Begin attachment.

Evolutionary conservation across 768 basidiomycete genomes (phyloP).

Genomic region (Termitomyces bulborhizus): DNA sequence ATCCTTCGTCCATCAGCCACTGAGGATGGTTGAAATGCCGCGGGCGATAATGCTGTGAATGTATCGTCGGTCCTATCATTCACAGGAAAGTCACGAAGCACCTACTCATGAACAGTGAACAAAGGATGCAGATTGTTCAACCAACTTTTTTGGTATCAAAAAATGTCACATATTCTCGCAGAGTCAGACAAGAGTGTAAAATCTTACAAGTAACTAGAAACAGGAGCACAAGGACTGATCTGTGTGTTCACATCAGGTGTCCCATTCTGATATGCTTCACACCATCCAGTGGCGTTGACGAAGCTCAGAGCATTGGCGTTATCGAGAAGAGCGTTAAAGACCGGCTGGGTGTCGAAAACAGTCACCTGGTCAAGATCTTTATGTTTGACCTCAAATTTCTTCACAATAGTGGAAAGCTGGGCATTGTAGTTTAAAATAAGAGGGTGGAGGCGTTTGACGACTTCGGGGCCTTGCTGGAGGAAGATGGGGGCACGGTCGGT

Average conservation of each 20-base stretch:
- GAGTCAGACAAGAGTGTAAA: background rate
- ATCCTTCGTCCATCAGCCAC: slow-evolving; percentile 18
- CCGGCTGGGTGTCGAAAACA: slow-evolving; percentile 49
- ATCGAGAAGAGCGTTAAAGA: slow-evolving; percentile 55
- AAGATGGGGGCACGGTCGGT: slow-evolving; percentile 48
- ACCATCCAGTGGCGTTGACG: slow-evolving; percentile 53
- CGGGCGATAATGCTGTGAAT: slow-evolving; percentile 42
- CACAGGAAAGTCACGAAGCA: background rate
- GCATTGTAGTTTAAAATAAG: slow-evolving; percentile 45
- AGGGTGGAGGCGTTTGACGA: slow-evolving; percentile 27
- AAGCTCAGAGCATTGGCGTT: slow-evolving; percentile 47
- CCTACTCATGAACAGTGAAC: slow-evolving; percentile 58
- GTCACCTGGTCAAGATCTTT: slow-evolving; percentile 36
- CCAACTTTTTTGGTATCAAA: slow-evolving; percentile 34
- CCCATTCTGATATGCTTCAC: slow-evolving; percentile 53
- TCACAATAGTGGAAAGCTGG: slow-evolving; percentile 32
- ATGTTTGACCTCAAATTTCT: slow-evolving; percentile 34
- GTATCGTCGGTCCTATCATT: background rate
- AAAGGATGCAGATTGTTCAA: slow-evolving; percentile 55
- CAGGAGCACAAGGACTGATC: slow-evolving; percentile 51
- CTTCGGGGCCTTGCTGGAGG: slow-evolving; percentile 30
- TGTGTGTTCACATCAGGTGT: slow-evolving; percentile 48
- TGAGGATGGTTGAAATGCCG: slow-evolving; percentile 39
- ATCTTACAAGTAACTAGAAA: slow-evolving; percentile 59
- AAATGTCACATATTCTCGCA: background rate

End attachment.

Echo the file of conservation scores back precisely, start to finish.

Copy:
Evolutionary conservation across 768 basidiomycete genomes (phyloP).

Genomic region (Termitomyces bulborhizus): DNA sequence ATCCTTCGTCCATCAGCCACTGAGGATGGTTGAAATGCCGCGGGCGATAATGCTGTGAATGTATCGTCGGTCCTATCATTCACAGGAAAGTCACGAAGCACCTACTCATGAACAGTGAACAAAGGATGCAGATTGTTCAACCAACTTTTTTGGTATCAAAAAATGTCACATATTCTCGCAGAGTCAGACAAGAGTGTAAAATCTTACAAGTAACTAGAAACAGGAGCACAAGGACTGATCTGTGTGTTCACATCAGGTGTCCCATTCTGATATGCTTCACACCATCCAGTGGCGTTGACGAAGCTCAGAGCATTGGCGTTATCGAGAAGAGCGTTAAAGACCGGCTGGGTGTCGAAAACAGTCACCTGGTCAAGATCTTTATGTTTGACCTCAAATTTCTTCACAATAGTGGAAAGCTGGGCATTGTAGTTTAAAATAAGAGGGTGGAGGCGTTTGACGACTTCGGGGCCTTGCTGGAGGAAGATGGGGGCACGGTCGGT

Average conservation of each 20-base stretch:
- GAGTCAGACAAGAGTGTAAA: background rate
- ATCCTTCGTCCATCAGCCAC: slow-evolving; percentile 18
- CCGGCTGGGTGTCGAAAACA: slow-evolving; percentile 49
- ATCGAGAAGAGCGTTAAAGA: slow-evolving; percentile 55
- AAGATGGGGGCACGGTCGGT: slow-evolving; percentile 48
- ACCATCCAGTGGCGTTGACG: slow-evolving; percentile 53
- CGGGCGATAATGCTGTGAAT: slow-evolving; percentile 42
- CACAGGAAAGTCACGAAGCA: background rate
- GCATTGTAGTTTAAAATAAG: slow-evolving; percentile 45
- AGGGTGGAGGCGTTTGACGA: slow-evolving; percentile 27
- AAGCTCAGAGCATTGGCGTT: slow-evolving; percentile 47
- CCTACTCATGAACAGTGAAC: slow-evolving; percentile 58
- GTCACCTGGTCAAGATCTTT: slow-evolving; percentile 36
- CCAACTTTTTTGGTATCAAA: slow-evolving; percentile 34
- CCCATTCTGATATGCTTCAC: slow-evolving; percentile 53
- TCACAATAGTGGAAAGCTGG: slow-evolving; percentile 32
- ATGTTTGACCTCAAATTTCT: slow-evolving; percentile 34
- GTATCGTCGGTCCTATCATT: background rate
- AAAGGATGCAGATTGTTCAA: slow-evolving; percentile 55
- CAGGAGCACAAGGACTGATC: slow-evolving; percentile 51
- CTTCGGGGCCTTGCTGGAGG: slow-evolving; percentile 30
- TGTGTGTTCACATCAGGTGT: slow-evolving; percentile 48
- TGAGGATGGTTGAAATGCCG: slow-evolving; percentile 39
- ATCTTACAAGTAACTAGAAA: slow-evolving; percentile 59
- AAATGTCACATATTCTCGCA: background rate